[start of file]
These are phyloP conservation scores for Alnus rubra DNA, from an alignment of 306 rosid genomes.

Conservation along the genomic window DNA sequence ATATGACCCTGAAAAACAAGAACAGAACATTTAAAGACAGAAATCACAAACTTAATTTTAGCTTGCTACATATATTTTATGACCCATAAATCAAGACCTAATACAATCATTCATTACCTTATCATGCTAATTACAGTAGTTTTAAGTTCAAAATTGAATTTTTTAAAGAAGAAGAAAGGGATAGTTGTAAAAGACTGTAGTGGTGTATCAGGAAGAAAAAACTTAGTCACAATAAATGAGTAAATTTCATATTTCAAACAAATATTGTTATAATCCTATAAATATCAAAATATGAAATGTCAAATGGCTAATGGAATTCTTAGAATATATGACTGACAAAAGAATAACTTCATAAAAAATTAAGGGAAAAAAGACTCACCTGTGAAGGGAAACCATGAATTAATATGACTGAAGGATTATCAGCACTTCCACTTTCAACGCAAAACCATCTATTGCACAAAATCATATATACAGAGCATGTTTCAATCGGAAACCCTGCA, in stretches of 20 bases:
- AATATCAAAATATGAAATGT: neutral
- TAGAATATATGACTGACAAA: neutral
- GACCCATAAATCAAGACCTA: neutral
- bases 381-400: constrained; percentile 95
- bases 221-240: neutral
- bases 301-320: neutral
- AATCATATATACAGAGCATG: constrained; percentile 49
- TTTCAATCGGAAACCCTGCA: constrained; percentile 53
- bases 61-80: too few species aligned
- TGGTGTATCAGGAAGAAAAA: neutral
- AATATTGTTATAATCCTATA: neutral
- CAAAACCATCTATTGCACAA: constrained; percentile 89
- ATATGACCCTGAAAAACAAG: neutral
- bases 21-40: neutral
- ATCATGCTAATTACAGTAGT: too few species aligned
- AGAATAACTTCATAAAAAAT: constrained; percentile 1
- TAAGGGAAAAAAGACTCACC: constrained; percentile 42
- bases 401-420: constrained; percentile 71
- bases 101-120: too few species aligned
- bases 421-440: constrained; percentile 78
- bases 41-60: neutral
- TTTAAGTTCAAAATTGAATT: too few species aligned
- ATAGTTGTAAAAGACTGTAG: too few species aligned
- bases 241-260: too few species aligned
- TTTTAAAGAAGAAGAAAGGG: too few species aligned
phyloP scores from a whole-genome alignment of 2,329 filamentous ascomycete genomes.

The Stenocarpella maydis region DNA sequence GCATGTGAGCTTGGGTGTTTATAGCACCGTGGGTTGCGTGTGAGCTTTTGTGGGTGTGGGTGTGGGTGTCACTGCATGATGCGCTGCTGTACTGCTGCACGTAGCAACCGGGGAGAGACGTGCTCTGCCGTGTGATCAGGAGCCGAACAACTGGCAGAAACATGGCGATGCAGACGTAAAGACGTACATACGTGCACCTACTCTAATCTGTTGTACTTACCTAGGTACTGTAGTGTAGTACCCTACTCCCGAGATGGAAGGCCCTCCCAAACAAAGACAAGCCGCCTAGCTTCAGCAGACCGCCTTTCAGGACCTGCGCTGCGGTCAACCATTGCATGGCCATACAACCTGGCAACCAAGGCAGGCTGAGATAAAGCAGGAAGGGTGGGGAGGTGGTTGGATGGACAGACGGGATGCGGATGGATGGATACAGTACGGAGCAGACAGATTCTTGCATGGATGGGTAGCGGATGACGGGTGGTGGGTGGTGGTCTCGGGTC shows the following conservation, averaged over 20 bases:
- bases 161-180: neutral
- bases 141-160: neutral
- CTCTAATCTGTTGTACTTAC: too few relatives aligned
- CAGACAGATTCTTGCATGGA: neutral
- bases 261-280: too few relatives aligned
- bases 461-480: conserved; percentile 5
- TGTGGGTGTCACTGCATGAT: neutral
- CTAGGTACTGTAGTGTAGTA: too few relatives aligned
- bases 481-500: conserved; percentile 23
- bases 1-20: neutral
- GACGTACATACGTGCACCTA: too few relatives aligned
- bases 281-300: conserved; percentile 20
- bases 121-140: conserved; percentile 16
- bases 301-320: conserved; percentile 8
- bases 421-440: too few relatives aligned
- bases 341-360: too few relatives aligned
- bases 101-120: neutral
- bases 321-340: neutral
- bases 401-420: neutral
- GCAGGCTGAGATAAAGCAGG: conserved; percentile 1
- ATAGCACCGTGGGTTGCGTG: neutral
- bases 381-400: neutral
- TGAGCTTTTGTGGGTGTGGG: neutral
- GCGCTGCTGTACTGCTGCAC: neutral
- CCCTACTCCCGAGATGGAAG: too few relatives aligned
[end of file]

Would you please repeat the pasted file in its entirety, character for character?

These are phyloP conservation scores for Alnus rubra DNA, from an alignment of 306 rosid genomes.

Conservation along the genomic window DNA sequence ATATGACCCTGAAAAACAAGAACAGAACATTTAAAGACAGAAATCACAAACTTAATTTTAGCTTGCTACATATATTTTATGACCCATAAATCAAGACCTAATACAATCATTCATTACCTTATCATGCTAATTACAGTAGTTTTAAGTTCAAAATTGAATTTTTTAAAGAAGAAGAAAGGGATAGTTGTAAAAGACTGTAGTGGTGTATCAGGAAGAAAAAACTTAGTCACAATAAATGAGTAAATTTCATATTTCAAACAAATATTGTTATAATCCTATAAATATCAAAATATGAAATGTCAAATGGCTAATGGAATTCTTAGAATATATGACTGACAAAAGAATAACTTCATAAAAAATTAAGGGAAAAAAGACTCACCTGTGAAGGGAAACCATGAATTAATATGACTGAAGGATTATCAGCACTTCCACTTTCAACGCAAAACCATCTATTGCACAAAATCATATATACAGAGCATGTTTCAATCGGAAACCCTGCA, in stretches of 20 bases:
- AATATCAAAATATGAAATGT: neutral
- TAGAATATATGACTGACAAA: neutral
- GACCCATAAATCAAGACCTA: neutral
- bases 381-400: constrained; percentile 95
- bases 221-240: neutral
- bases 301-320: neutral
- AATCATATATACAGAGCATG: constrained; percentile 49
- TTTCAATCGGAAACCCTGCA: constrained; percentile 53
- bases 61-80: too few species aligned
- TGGTGTATCAGGAAGAAAAA: neutral
- AATATTGTTATAATCCTATA: neutral
- CAAAACCATCTATTGCACAA: constrained; percentile 89
- ATATGACCCTGAAAAACAAG: neutral
- bases 21-40: neutral
- ATCATGCTAATTACAGTAGT: too few species aligned
- AGAATAACTTCATAAAAAAT: constrained; percentile 1
- TAAGGGAAAAAAGACTCACC: constrained; percentile 42
- bases 401-420: constrained; percentile 71
- bases 101-120: too few species aligned
- bases 421-440: constrained; percentile 78
- bases 41-60: neutral
- TTTAAGTTCAAAATTGAATT: too few species aligned
- ATAGTTGTAAAAGACTGTAG: too few species aligned
- bases 241-260: too few species aligned
- TTTTAAAGAAGAAGAAAGGG: too few species aligned
phyloP scores from a whole-genome alignment of 2,329 filamentous ascomycete genomes.

The Stenocarpella maydis region DNA sequence GCATGTGAGCTTGGGTGTTTATAGCACCGTGGGTTGCGTGTGAGCTTTTGTGGGTGTGGGTGTGGGTGTCACTGCATGATGCGCTGCTGTACTGCTGCACGTAGCAACCGGGGAGAGACGTGCTCTGCCGTGTGATCAGGAGCCGAACAACTGGCAGAAACATGGCGATGCAGACGTAAAGACGTACATACGTGCACCTACTCTAATCTGTTGTACTTACCTAGGTACTGTAGTGTAGTACCCTACTCCCGAGATGGAAGGCCCTCCCAAACAAAGACAAGCCGCCTAGCTTCAGCAGACCGCCTTTCAGGACCTGCGCTGCGGTCAACCATTGCATGGCCATACAACCTGGCAACCAAGGCAGGCTGAGATAAAGCAGGAAGGGTGGGGAGGTGGTTGGATGGACAGACGGGATGCGGATGGATGGATACAGTACGGAGCAGACAGATTCTTGCATGGATGGGTAGCGGATGACGGGTGGTGGGTGGTGGTCTCGGGTC shows the following conservation, averaged over 20 bases:
- bases 161-180: neutral
- bases 141-160: neutral
- CTCTAATCTGTTGTACTTAC: too few relatives aligned
- CAGACAGATTCTTGCATGGA: neutral
- bases 261-280: too few relatives aligned
- bases 461-480: conserved; percentile 5
- TGTGGGTGTCACTGCATGAT: neutral
- CTAGGTACTGTAGTGTAGTA: too few relatives aligned
- bases 481-500: conserved; percentile 23
- bases 1-20: neutral
- GACGTACATACGTGCACCTA: too few relatives aligned
- bases 281-300: conserved; percentile 20
- bases 121-140: conserved; percentile 16
- bases 301-320: conserved; percentile 8
- bases 421-440: too few relatives aligned
- bases 341-360: too few relatives aligned
- bases 101-120: neutral
- bases 321-340: neutral
- bases 401-420: neutral
- GCAGGCTGAGATAAAGCAGG: conserved; percentile 1
- ATAGCACCGTGGGTTGCGTG: neutral
- bases 381-400: neutral
- TGAGCTTTTGTGGGTGTGGG: neutral
- GCGCTGCTGTACTGCTGCAC: neutral
- CCCTACTCCCGAGATGGAAG: too few relatives aligned